This project shows that Lloyd Banks can still write absolute bars and that people should respect his name. This themed project doesn’t do the man justice, but is still a great listen.
The production is different, while the more horror-core influence to fit with the Halloween name. The use of darker sounds makes a great atmosphere but sounds like there could be something missing as it doesn’t have the high impact that makes it resonate with the listener. Maybe with a different or no theme, Banks could make some tracks to land harder with the listener.
The lyricism is gold with Banks showing why some call him the Punch Line King. His rhymes are all complex and full of top level wordplay that leaves the audience wanting more. His delivery can come across as monotone and his hooks need a little spicing up, but he is definitely one of the best writers out there right now.
Overall this is a great themed listen for Halloween, but much like Halloween it wont be around very long. However with no features it should show any rap fan that Lloyd Banks should be remembered for how well he writes rather than as simply a member of G-unit.
This is a great representation of how not every track needs every member of the group. With 50 Cent missing for every track but one that doesn’t have the other members on it, the rest of the group do great to show they can step out form behind that shadow.
The production is good with plenty of variation in pace and boldness. There are plenty of beats that provide a great atmosphere without becoming the centre of attention, leaving lots of scope for the artists. Maybe some backings aimed further from underground street music would open up more avenues for the members, but the production selection here is all effective.
The lyricism is good from everyone and shows how cohesive the members can be. Each puts in good verses and energy that really improves this project with its level of entertainment. Some less street themed songs and some more mainstream music may help to raise the profile of the members, but they all do a great job.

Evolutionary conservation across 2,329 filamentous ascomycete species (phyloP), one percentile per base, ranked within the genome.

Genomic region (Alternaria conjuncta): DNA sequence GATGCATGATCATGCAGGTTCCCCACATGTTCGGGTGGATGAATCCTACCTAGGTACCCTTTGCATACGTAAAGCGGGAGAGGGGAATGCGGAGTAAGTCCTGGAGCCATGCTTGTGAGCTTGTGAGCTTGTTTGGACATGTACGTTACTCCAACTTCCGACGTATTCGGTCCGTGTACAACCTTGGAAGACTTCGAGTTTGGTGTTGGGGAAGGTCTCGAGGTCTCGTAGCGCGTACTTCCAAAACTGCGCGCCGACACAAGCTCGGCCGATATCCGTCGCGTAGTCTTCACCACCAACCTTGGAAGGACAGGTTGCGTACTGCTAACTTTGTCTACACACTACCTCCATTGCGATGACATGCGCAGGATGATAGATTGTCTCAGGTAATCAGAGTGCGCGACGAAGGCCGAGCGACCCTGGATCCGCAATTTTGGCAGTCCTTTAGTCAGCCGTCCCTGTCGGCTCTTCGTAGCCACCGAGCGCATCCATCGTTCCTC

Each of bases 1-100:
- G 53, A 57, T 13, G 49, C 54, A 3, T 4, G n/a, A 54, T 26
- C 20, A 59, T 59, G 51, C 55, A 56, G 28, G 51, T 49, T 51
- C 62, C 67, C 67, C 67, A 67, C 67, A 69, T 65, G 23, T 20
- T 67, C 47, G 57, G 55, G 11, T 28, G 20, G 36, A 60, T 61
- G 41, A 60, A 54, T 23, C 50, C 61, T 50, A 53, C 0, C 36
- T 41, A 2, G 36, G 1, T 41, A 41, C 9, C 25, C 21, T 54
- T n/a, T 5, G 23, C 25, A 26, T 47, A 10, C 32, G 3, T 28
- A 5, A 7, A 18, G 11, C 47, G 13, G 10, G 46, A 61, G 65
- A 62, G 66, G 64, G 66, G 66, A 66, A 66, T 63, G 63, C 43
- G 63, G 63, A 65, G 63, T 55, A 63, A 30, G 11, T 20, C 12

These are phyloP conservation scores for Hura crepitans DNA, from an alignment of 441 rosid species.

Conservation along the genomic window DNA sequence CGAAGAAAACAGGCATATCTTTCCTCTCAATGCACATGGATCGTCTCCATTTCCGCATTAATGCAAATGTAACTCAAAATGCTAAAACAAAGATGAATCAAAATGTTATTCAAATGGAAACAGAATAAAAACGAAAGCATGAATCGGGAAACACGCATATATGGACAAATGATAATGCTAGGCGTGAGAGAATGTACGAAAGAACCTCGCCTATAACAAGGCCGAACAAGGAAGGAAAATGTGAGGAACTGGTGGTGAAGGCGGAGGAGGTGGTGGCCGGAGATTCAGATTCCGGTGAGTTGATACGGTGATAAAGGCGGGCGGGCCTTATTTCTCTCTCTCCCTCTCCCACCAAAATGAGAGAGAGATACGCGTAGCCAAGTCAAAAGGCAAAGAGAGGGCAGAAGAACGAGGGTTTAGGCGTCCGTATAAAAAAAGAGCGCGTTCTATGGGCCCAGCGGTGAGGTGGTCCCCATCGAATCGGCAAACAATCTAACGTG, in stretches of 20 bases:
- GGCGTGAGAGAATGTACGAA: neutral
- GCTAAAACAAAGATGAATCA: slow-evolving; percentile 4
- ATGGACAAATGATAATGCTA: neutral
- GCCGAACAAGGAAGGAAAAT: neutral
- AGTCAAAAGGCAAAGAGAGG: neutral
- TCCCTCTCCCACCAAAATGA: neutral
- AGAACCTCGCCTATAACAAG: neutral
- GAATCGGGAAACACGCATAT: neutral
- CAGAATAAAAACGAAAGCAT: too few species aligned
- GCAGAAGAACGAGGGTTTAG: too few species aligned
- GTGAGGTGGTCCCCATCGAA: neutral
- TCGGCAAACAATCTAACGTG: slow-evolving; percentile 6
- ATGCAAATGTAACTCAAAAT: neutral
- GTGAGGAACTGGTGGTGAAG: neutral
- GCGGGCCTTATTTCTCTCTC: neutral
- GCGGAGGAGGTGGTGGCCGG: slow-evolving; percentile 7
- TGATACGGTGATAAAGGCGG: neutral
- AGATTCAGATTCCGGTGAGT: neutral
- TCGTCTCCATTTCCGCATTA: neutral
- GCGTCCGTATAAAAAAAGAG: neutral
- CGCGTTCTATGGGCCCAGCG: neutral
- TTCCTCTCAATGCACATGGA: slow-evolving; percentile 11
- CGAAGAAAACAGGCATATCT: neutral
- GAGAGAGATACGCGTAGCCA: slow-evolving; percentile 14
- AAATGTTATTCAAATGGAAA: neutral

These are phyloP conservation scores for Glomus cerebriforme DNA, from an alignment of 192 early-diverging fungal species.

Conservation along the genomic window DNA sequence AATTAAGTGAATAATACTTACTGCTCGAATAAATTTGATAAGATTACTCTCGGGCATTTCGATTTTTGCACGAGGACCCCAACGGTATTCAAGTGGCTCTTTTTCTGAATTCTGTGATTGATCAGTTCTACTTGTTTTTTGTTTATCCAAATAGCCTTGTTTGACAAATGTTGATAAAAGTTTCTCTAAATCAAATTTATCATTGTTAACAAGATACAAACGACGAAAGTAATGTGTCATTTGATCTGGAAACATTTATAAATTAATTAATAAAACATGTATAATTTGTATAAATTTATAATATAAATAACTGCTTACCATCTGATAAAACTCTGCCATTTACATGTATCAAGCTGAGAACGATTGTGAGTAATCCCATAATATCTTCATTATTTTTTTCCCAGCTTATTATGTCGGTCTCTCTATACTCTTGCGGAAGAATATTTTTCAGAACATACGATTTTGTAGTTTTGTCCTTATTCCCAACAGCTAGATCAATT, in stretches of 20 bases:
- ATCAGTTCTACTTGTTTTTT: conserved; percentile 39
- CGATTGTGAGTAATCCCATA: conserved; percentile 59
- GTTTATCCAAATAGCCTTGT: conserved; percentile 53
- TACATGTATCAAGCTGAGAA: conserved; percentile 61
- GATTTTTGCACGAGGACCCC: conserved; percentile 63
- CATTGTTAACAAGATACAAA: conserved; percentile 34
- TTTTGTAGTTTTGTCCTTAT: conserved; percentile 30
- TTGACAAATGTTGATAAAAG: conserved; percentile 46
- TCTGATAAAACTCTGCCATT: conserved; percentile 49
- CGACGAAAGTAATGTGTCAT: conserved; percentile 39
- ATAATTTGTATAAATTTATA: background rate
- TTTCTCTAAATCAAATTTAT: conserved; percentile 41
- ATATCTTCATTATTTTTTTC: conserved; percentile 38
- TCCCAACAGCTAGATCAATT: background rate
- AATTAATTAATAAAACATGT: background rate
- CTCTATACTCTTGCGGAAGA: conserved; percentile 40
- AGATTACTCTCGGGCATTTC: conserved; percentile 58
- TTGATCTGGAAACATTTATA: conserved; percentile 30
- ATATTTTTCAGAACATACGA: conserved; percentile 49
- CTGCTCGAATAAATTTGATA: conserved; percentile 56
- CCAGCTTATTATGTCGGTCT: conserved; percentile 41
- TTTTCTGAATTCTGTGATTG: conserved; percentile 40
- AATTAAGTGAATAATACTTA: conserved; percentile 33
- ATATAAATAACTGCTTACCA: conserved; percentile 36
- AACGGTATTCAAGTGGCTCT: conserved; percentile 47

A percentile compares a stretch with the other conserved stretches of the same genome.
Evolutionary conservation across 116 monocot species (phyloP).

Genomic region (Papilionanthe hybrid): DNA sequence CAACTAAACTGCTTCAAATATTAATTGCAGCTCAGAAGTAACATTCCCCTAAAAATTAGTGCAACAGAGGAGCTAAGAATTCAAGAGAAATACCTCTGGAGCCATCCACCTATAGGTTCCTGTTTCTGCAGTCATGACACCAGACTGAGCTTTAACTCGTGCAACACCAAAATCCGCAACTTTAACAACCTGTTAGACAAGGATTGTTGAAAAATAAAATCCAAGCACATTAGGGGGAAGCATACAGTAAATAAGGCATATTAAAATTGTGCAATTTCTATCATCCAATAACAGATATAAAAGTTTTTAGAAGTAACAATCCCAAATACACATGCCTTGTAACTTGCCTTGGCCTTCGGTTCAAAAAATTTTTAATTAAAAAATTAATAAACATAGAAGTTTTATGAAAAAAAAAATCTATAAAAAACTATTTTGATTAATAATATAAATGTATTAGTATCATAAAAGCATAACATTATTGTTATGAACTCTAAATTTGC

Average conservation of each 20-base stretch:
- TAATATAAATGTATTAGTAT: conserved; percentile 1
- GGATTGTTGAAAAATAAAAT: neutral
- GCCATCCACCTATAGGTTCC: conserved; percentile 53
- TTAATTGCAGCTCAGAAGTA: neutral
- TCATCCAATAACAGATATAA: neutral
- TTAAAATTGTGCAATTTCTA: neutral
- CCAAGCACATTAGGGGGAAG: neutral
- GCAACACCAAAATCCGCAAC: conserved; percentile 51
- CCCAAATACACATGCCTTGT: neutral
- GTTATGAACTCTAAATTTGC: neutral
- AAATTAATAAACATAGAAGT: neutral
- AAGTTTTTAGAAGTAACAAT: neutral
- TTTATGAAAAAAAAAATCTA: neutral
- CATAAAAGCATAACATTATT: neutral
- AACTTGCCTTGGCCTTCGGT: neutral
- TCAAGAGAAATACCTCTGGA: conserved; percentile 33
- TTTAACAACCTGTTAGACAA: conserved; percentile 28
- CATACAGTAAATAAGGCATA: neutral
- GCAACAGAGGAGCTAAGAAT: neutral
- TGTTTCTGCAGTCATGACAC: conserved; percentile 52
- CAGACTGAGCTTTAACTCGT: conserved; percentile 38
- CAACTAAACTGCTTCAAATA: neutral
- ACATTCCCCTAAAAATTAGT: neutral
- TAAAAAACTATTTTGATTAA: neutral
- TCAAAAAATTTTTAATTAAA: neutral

Overall, this is an enjoyable listen to remind people that G-Unit is more than just 50’s backup. Each shows they have the skills to be great artists and can work well without the head honcho.
While this is almost a deluxe release of 50 Cent’s previous mixtape, the choice to include work from Young Buck and Lloyd Banks does add another dimension to the project. An odd choice but not necessarily a bad one.
The production is good with plenty of the gritty sounds that made 50 a success in the first place. The additional tracks all have the signature patterns that built up Young Buck and Lloyd Banks in the first place. All together this helps to make a cohesive project that could have done with a touch more refinement.
The lyricism is good with 50 returning to his grittier roots while keeping the angle of having too much money. The other main artists step up their delivery and complexity to show what they are capable of off the back of this tape. Some more changes in flow could create some more interesting moments, but what they rhyme on this is still great to listen to.
The features all help to make this more cohesive as a project by adding more voices to the view points. Each has a good verse that actually helps to show how G-Unit can work with newer talent as well as each other. Some more singers could help give more variety on this project but 50 takes the brunt of this talent himself with his ability on the hooks.